There is a long list of receipts when it comes to Trump's lies. With the help of PolitiFact, clear-cut examples of deception include Trump saying that he watched thousands of people cheering on 9/11 in Jersey City (police say there's no evidence of this), that the Mexican government forces immigrants into the U.S. (no evidence), that there are "30 or 34 million" immigrants in this country (there are 10 or 11 million), that he never supported the Iraq War (he told Howard Stern he did), that the unemployment rate is as high as "42 percent" (the highest reported rate is 16.4 percent), that the U.S. is the highest taxed country in the world (not true based on any metric of consideration), that crime is on the rise (it's falling, and has been for decades), and too many other things to list here because the whole tactic is to clog the drain with an indecipherable mass of toxic waste. 

The gas lighting part comes in when the fictions are disputed by the media, and Trump doubles down on his lies, before painting himself as a victim of unfair coverage, sometimes even threatening to revoke access. 

Trump has repeatedly attempted to undermine the press, including such well-respected publications as the New York Times. He has disseminated a wealth of unsubstantiated attacks on the media, though this baseless tweet from April pretty much sums it all up, "How bad is the New York Times -- the most inaccurate coverage constantly. Always trying to belittle. Paper has lost its way!" 

As a candidate, Trump's gas lighting was manipulative, as President-elect it is a deliberate attempt to destabilize journalism as a check on the power of government. 

To be clear, the "us" here is everyone living under Trump. It's radical progressives, hardline Republicans, and Jill Stein's weird cousin. The President of the United States cannot be lying to the American electorate with zero accountability. The threat of deception is not a partisan issue. Trump took advantage of the things that divide this country, pitting us against one another, while lying his way to the Oval Office. Yes, everything is painfully clear in hindsight, but let’s make sure Trump’s win was the Lasik eye surgery we all so desperately needed.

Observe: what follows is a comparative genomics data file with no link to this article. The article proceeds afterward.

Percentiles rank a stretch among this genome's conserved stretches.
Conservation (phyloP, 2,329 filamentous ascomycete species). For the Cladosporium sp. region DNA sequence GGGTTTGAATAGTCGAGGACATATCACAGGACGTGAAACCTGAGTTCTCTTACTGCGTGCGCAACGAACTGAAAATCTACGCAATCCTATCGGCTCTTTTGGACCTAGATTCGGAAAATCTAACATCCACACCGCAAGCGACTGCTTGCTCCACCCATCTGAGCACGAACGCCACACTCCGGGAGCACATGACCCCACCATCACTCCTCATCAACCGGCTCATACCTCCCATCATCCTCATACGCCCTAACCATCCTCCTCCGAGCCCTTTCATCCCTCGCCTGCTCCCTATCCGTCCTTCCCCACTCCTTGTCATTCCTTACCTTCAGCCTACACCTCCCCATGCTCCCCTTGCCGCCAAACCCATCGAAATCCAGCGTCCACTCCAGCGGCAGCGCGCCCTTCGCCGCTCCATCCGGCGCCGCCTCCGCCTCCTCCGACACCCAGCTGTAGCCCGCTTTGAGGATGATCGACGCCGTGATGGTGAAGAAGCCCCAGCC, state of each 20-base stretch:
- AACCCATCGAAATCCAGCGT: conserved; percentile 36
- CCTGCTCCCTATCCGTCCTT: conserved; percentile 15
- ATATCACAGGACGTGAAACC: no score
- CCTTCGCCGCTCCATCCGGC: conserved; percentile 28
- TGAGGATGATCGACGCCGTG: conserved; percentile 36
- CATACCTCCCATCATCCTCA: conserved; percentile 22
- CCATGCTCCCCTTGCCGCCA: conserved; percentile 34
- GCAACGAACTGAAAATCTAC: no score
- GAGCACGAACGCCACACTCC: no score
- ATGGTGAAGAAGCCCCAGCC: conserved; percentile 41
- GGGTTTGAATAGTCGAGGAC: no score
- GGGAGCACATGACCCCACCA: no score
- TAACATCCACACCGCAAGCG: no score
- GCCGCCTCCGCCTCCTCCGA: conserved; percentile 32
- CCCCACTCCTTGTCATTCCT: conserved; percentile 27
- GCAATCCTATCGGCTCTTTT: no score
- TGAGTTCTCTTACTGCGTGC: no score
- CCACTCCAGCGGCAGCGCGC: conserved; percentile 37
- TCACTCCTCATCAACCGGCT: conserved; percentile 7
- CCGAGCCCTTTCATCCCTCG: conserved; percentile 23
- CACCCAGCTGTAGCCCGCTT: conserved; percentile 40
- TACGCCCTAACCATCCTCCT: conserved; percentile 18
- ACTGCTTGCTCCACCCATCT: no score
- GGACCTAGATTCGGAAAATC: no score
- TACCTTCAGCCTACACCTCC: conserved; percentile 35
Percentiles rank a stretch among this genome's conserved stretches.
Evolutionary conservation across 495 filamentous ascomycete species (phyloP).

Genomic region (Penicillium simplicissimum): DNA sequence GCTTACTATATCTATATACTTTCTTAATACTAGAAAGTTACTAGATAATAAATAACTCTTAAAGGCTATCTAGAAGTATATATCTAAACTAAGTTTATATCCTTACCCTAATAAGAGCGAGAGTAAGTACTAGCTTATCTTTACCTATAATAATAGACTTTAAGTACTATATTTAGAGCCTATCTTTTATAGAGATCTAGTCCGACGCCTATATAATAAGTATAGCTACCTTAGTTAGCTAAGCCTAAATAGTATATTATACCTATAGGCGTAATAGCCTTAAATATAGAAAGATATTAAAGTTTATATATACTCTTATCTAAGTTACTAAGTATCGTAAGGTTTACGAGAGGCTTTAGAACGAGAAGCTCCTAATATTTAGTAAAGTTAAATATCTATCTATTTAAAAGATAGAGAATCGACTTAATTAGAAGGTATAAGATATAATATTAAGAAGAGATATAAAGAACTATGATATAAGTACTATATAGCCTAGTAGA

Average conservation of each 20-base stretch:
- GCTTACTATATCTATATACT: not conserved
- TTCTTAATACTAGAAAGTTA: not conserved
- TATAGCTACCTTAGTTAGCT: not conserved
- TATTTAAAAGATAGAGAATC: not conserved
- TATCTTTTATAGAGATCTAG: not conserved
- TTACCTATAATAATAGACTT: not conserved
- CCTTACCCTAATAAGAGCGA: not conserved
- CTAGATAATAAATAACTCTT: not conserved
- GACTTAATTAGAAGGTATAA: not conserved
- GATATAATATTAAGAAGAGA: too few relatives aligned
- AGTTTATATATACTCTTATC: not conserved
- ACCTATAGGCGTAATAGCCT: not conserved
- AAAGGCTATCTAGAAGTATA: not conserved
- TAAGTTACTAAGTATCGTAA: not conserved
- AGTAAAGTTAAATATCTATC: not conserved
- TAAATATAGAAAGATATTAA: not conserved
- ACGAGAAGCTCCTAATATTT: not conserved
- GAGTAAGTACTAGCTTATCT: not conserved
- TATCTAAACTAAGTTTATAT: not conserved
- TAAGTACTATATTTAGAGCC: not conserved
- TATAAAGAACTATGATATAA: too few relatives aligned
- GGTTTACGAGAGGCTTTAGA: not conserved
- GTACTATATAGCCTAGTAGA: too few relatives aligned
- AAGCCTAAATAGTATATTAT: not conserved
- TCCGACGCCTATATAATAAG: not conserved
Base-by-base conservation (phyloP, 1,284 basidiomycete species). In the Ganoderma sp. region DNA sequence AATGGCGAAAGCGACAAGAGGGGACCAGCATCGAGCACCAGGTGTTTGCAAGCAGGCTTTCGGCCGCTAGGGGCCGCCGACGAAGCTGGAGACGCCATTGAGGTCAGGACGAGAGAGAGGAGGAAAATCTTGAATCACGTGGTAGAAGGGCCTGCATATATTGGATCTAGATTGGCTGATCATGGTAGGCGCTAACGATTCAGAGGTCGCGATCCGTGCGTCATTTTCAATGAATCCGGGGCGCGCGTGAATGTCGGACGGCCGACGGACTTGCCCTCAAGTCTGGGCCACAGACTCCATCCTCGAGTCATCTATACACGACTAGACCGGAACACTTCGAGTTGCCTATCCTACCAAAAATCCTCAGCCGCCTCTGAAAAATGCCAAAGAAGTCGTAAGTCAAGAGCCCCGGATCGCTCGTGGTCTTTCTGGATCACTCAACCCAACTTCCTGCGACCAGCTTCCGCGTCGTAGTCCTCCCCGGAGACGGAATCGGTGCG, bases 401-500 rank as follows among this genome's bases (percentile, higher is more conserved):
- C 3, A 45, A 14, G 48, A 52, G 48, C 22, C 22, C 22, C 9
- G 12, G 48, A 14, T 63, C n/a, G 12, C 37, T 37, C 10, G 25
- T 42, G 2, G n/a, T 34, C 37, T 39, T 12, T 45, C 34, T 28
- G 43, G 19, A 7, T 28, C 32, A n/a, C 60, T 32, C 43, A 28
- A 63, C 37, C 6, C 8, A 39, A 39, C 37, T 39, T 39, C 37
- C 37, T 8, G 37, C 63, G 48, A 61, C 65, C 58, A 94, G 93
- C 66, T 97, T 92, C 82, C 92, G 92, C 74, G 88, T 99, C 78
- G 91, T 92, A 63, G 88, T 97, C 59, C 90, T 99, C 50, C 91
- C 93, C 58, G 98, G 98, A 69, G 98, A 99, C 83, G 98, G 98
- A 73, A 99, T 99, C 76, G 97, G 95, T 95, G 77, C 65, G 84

The good news about this boiling frog scenario is that we’re not boiling yet. Trump is not going to stop playing with the burner until America realizes that the temperature is too high. It’s on every single one of us to stop pretending it’s always been so hot in here.

There are things you can and should be doing to turn your unrest into action, but first let's empower ourselves with information. Insist on fact-checking every Trump statement you read, every headline you share or even relay to a friend over coffee. If you find factual inaccuracies in an article, send an email to the editor, and explain how things should have been clearer. Inform yourself what outlets are trustworthy and which aren’t. If you need extra help, seek out a browser extension that flags misleading sites or print out a list of fake outlets, such as the one by communications professor Melissa Zimdars, and tape it to your laptop. Do a thorough search before believing the agenda Trump distributes on Twitter. Refuse to accept information simply because it is fed to you, and don’t be afraid to ask questions. That is now the base level of what is required of all Americans. If facts become a point of debate, the very definition of freedom will be called into question. 

It will be far easier to take on Trump’s words when there is no question of what he’s said or whether he means it. Regardless of your beliefs, we all must insist on that level of transparency. Trump is no longer some reality TV clown who used to fire people on The Apprentice. He is the President of the United States.

The road ahead is a treacherous one. There are unprecedented amounts of ugliness to untangle, from deciding whether our President can be an admitted sexual predator to figuring out how to stop him from threatening the sovereignty of an entire religion. It’s incredible that any of those things could seem like a distraction from a greater peril, or be only the cherry-picked issues in a seemingly unending list of gaffes, but the gaslights are flickering. When defending each of the identities in danger of being further marginalized, we must remember the thing that binds this pig-headed hydra together. As we spin our newfound rage into action, it is imperative to remember, across identities and across the aisle, as a country and as individuals, we have nothing without the truth.